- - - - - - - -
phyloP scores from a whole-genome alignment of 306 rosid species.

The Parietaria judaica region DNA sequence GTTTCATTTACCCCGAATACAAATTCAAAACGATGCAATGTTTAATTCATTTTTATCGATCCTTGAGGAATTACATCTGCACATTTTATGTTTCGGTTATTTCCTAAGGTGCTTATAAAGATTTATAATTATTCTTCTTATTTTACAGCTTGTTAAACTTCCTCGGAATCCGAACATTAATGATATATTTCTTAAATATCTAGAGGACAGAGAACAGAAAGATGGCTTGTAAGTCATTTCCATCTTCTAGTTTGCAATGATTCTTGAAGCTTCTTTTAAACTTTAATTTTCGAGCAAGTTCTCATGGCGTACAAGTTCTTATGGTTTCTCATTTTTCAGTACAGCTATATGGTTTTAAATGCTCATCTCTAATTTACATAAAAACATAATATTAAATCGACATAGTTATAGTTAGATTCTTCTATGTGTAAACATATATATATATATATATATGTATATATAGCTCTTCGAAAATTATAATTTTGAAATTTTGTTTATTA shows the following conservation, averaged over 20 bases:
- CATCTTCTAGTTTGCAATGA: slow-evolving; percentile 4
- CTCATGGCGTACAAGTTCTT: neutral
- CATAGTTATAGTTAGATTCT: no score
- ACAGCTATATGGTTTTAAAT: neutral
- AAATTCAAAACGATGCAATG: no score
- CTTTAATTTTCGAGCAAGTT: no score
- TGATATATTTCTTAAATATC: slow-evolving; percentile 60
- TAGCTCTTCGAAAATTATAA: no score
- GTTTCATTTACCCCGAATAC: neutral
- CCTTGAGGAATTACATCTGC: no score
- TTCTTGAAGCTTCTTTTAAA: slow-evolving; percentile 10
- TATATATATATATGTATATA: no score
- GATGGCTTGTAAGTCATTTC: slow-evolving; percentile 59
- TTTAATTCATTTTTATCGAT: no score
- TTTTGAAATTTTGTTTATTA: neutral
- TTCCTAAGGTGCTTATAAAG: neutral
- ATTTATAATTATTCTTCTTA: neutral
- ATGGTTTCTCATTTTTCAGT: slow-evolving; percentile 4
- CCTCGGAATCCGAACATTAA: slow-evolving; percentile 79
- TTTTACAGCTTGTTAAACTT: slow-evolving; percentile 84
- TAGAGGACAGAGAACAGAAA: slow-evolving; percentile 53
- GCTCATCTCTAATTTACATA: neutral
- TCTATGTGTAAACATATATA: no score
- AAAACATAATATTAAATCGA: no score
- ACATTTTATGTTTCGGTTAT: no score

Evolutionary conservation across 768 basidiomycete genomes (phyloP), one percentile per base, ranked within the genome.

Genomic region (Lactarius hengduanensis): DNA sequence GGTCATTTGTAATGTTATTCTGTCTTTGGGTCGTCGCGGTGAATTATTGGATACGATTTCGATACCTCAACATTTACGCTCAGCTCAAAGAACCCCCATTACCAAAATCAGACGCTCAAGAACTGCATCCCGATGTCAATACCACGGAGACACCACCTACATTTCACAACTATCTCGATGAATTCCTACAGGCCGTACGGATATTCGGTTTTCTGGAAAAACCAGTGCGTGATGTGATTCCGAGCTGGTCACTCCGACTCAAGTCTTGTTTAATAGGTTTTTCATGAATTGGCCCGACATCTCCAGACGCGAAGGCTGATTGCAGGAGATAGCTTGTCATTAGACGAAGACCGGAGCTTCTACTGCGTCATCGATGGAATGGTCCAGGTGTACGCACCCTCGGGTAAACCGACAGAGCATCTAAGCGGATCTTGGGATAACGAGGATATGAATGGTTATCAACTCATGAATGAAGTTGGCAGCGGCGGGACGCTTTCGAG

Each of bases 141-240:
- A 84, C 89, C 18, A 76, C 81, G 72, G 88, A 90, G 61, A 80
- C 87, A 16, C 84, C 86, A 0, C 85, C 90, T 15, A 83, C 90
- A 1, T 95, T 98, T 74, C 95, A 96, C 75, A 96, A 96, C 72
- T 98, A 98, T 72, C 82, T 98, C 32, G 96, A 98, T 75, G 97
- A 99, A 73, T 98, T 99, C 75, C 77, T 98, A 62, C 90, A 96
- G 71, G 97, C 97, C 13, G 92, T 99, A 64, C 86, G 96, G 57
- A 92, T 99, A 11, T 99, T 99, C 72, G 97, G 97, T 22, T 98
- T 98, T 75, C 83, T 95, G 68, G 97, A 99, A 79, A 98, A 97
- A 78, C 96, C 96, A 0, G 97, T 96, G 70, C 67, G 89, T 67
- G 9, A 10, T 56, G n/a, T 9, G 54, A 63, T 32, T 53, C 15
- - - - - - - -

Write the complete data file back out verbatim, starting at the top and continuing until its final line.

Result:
phyloP scores from a whole-genome alignment of 306 rosid species.

The Parietaria judaica region DNA sequence GTTTCATTTACCCCGAATACAAATTCAAAACGATGCAATGTTTAATTCATTTTTATCGATCCTTGAGGAATTACATCTGCACATTTTATGTTTCGGTTATTTCCTAAGGTGCTTATAAAGATTTATAATTATTCTTCTTATTTTACAGCTTGTTAAACTTCCTCGGAATCCGAACATTAATGATATATTTCTTAAATATCTAGAGGACAGAGAACAGAAAGATGGCTTGTAAGTCATTTCCATCTTCTAGTTTGCAATGATTCTTGAAGCTTCTTTTAAACTTTAATTTTCGAGCAAGTTCTCATGGCGTACAAGTTCTTATGGTTTCTCATTTTTCAGTACAGCTATATGGTTTTAAATGCTCATCTCTAATTTACATAAAAACATAATATTAAATCGACATAGTTATAGTTAGATTCTTCTATGTGTAAACATATATATATATATATATATGTATATATAGCTCTTCGAAAATTATAATTTTGAAATTTTGTTTATTA shows the following conservation, averaged over 20 bases:
- CATCTTCTAGTTTGCAATGA: slow-evolving; percentile 4
- CTCATGGCGTACAAGTTCTT: neutral
- CATAGTTATAGTTAGATTCT: no score
- ACAGCTATATGGTTTTAAAT: neutral
- AAATTCAAAACGATGCAATG: no score
- CTTTAATTTTCGAGCAAGTT: no score
- TGATATATTTCTTAAATATC: slow-evolving; percentile 60
- TAGCTCTTCGAAAATTATAA: no score
- GTTTCATTTACCCCGAATAC: neutral
- CCTTGAGGAATTACATCTGC: no score
- TTCTTGAAGCTTCTTTTAAA: slow-evolving; percentile 10
- TATATATATATATGTATATA: no score
- GATGGCTTGTAAGTCATTTC: slow-evolving; percentile 59
- TTTAATTCATTTTTATCGAT: no score
- TTTTGAAATTTTGTTTATTA: neutral
- TTCCTAAGGTGCTTATAAAG: neutral
- ATTTATAATTATTCTTCTTA: neutral
- ATGGTTTCTCATTTTTCAGT: slow-evolving; percentile 4
- CCTCGGAATCCGAACATTAA: slow-evolving; percentile 79
- TTTTACAGCTTGTTAAACTT: slow-evolving; percentile 84
- TAGAGGACAGAGAACAGAAA: slow-evolving; percentile 53
- GCTCATCTCTAATTTACATA: neutral
- TCTATGTGTAAACATATATA: no score
- AAAACATAATATTAAATCGA: no score
- ACATTTTATGTTTCGGTTAT: no score

Evolutionary conservation across 768 basidiomycete genomes (phyloP), one percentile per base, ranked within the genome.

Genomic region (Lactarius hengduanensis): DNA sequence GGTCATTTGTAATGTTATTCTGTCTTTGGGTCGTCGCGGTGAATTATTGGATACGATTTCGATACCTCAACATTTACGCTCAGCTCAAAGAACCCCCATTACCAAAATCAGACGCTCAAGAACTGCATCCCGATGTCAATACCACGGAGACACCACCTACATTTCACAACTATCTCGATGAATTCCTACAGGCCGTACGGATATTCGGTTTTCTGGAAAAACCAGTGCGTGATGTGATTCCGAGCTGGTCACTCCGACTCAAGTCTTGTTTAATAGGTTTTTCATGAATTGGCCCGACATCTCCAGACGCGAAGGCTGATTGCAGGAGATAGCTTGTCATTAGACGAAGACCGGAGCTTCTACTGCGTCATCGATGGAATGGTCCAGGTGTACGCACCCTCGGGTAAACCGACAGAGCATCTAAGCGGATCTTGGGATAACGAGGATATGAATGGTTATCAACTCATGAATGAAGTTGGCAGCGGCGGGACGCTTTCGAG

Each of bases 141-240:
- A 84, C 89, C 18, A 76, C 81, G 72, G 88, A 90, G 61, A 80
- C 87, A 16, C 84, C 86, A 0, C 85, C 90, T 15, A 83, C 90
- A 1, T 95, T 98, T 74, C 95, A 96, C 75, A 96, A 96, C 72
- T 98, A 98, T 72, C 82, T 98, C 32, G 96, A 98, T 75, G 97
- A 99, A 73, T 98, T 99, C 75, C 77, T 98, A 62, C 90, A 96
- G 71, G 97, C 97, C 13, G 92, T 99, A 64, C 86, G 96, G 57
- A 92, T 99, A 11, T 99, T 99, C 72, G 97, G 97, T 22, T 98
- T 98, T 75, C 83, T 95, G 68, G 97, A 99, A 79, A 98, A 97
- A 78, C 96, C 96, A 0, G 97, T 96, G 70, C 67, G 89, T 67
- G 9, A 10, T 56, G n/a, T 9, G 54, A 63, T 32, T 53, C 15